I can't think of a more appropriate title for the fourth episode of Telltale Games' The Walking Dead video game's second season than "Amid the Ruins."

After an unyieldingly intense end to the previous episode, there were few places this new episode could go in terms of upping the ante. So it doesn't even try. Instead, the game's writers and developers offer a chapter about people trying to dig out from the debris left behind by a major disaster, and forging ahead with their lives.

My review for this episode is extremely late, and I only have one real excuse for it: Comic-Con. "Amid the Ruins" came out the week of San Diego Comic-Con, and in the couple weeks after that show, I kind of lived my life in a haze. Things felt weird. They felt off.

Now, I'm not saying Comic-Con is the equivalent to a zombie apocalypse (though it did have one), but I am saying this particular episode of the game kind of spoke to me. There's a real, emotional truth to it. Periods of very, very high stress lead people to irritability, confusion, and a state of protracted distraction. That's where the characters are here, and they find themselves looking for different ways to bring themselves comfort, as short-lived as it may be.

One of the ways a few members of the group offer some solace is with some welcome humor, and for the first time this season, the brand of gallows humor that was present in the first season seems to be back. There's a part where Clementine and a couple of the others in her group chase after a raccoon that hits just the right tone. A character who's involved in that scene, Mike, gets some great lines, too. It's a much better try at humor than the misfires of the previous episode.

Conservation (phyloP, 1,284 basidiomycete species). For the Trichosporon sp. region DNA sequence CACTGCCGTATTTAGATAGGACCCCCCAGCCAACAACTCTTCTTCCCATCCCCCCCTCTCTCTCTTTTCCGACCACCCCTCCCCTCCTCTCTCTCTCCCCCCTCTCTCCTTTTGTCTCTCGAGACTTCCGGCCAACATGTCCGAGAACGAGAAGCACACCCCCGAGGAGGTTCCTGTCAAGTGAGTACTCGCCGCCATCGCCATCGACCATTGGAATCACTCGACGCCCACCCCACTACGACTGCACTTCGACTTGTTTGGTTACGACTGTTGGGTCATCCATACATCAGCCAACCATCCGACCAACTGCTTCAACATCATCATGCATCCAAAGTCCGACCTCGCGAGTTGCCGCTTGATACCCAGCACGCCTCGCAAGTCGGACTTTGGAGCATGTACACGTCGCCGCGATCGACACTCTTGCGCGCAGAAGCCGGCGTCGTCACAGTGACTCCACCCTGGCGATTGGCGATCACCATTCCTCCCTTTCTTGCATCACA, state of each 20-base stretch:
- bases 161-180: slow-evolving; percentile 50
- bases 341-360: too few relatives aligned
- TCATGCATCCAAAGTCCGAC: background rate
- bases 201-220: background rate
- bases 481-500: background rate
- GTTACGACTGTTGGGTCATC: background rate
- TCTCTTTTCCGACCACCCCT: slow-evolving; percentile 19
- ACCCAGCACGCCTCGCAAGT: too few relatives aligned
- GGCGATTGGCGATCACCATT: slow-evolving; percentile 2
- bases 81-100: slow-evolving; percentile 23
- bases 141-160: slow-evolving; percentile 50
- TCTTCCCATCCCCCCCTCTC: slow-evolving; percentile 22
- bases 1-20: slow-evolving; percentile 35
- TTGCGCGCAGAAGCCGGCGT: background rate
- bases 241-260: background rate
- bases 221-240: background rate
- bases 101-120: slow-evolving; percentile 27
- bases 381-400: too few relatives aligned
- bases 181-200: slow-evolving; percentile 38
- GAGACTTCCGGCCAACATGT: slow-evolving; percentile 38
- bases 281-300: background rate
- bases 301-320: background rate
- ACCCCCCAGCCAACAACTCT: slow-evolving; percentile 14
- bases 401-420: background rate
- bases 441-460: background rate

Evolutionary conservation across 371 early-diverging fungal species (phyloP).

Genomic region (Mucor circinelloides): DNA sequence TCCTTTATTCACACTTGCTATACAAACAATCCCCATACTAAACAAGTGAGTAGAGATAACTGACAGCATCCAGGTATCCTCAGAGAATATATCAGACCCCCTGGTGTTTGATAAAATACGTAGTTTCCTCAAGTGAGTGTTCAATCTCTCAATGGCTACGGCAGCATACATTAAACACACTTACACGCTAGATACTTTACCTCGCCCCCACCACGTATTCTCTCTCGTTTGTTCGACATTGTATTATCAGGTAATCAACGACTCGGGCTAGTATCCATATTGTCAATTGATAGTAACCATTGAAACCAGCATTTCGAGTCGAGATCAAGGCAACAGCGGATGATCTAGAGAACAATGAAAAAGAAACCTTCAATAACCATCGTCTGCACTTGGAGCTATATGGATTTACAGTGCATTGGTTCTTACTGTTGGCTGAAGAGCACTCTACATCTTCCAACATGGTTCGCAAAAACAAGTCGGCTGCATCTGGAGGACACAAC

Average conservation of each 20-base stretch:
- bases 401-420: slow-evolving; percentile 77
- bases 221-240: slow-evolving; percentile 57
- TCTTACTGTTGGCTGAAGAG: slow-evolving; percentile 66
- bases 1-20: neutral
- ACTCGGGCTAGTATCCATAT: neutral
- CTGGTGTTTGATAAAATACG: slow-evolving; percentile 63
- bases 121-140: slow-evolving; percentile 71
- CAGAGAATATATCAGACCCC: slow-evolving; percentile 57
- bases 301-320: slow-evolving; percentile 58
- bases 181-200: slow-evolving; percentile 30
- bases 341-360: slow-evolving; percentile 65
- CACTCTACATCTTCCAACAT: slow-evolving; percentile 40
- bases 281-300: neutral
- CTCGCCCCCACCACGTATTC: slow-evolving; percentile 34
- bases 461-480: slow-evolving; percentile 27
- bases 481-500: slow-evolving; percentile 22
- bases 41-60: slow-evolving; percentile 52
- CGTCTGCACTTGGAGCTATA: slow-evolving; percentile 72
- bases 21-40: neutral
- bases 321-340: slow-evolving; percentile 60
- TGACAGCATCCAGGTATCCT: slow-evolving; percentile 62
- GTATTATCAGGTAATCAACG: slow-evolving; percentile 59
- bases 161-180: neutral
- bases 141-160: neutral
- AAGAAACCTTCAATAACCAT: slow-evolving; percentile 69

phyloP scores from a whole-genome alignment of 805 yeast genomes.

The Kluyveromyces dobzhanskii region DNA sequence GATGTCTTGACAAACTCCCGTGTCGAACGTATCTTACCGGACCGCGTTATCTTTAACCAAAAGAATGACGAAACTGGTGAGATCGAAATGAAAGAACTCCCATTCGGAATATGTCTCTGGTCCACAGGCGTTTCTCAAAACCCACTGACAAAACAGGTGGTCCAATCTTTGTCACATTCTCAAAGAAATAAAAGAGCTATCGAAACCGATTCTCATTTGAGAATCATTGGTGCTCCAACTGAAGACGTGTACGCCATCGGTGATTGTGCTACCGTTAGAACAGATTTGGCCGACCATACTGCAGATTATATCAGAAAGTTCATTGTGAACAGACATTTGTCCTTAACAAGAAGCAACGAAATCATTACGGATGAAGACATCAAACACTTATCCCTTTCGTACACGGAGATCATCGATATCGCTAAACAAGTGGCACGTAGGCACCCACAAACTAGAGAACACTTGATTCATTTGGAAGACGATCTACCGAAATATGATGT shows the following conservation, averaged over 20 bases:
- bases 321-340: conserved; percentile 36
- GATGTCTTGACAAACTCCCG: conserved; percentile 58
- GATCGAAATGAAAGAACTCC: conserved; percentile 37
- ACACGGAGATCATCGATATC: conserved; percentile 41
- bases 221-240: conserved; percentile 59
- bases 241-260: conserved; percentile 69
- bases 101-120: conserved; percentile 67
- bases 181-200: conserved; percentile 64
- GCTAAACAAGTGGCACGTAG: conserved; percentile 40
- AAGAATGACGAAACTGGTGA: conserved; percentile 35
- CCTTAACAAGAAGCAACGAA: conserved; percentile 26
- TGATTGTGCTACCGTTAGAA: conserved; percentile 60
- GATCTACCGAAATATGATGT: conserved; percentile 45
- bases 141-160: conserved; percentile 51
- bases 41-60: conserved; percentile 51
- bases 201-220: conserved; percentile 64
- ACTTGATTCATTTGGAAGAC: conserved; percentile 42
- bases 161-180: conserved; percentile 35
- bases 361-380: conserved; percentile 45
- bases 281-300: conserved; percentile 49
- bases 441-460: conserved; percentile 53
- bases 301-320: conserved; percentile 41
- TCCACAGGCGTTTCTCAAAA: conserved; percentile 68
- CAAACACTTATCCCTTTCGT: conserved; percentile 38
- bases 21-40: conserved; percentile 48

That's not to say that this episode is entirely without conflict. There's a cliffhanger ending, as there always is with these episodes, but the action that leads to it is a very simple thing -- a decision to take some medicine or not -- and it;s considerably smaller than the big, big stakes of the previous three episodes, which were essentially about a madman conscripting slave labor.

As I noted, attempting to go bigger this episode would have been really difficult, and it makes perfect sense to opt to tone the story down a bit, focusing on one major event in one character's life instead of a group struggling against a tyrant. That said, it does seem odd that the climax to this season seemingly came in the third episode. Episode four, while well made -- it's probably the most consistently good episode of the season -- and full of great moments, feels like falling action.

The gameplay this time around is pretty smooth, but there's not a lot of big action outside of a smash-bang opening sequence. I also get a bit of a sense that the decisions in this one don't necessarily affect the outcome of the story quite as much as they have in other episodes, though that will obviously have to bear out in episode 5, as the major, major plot developments seem to be coming there.

"Amid the Ruins" is ultimately a smaller, quieter episode of The Walking Dead, but sometimes you need those, right? Certainly it could call into question the episodic release schedule of these games (you should feel like you get something big every episode so you get your money's worth, right?) but I found it pretty satisfying, with the major character developments, the humor, and a few shocks here and there.

Sometimes, it's OK to pull things back a little. I'm glad Telltale did here.

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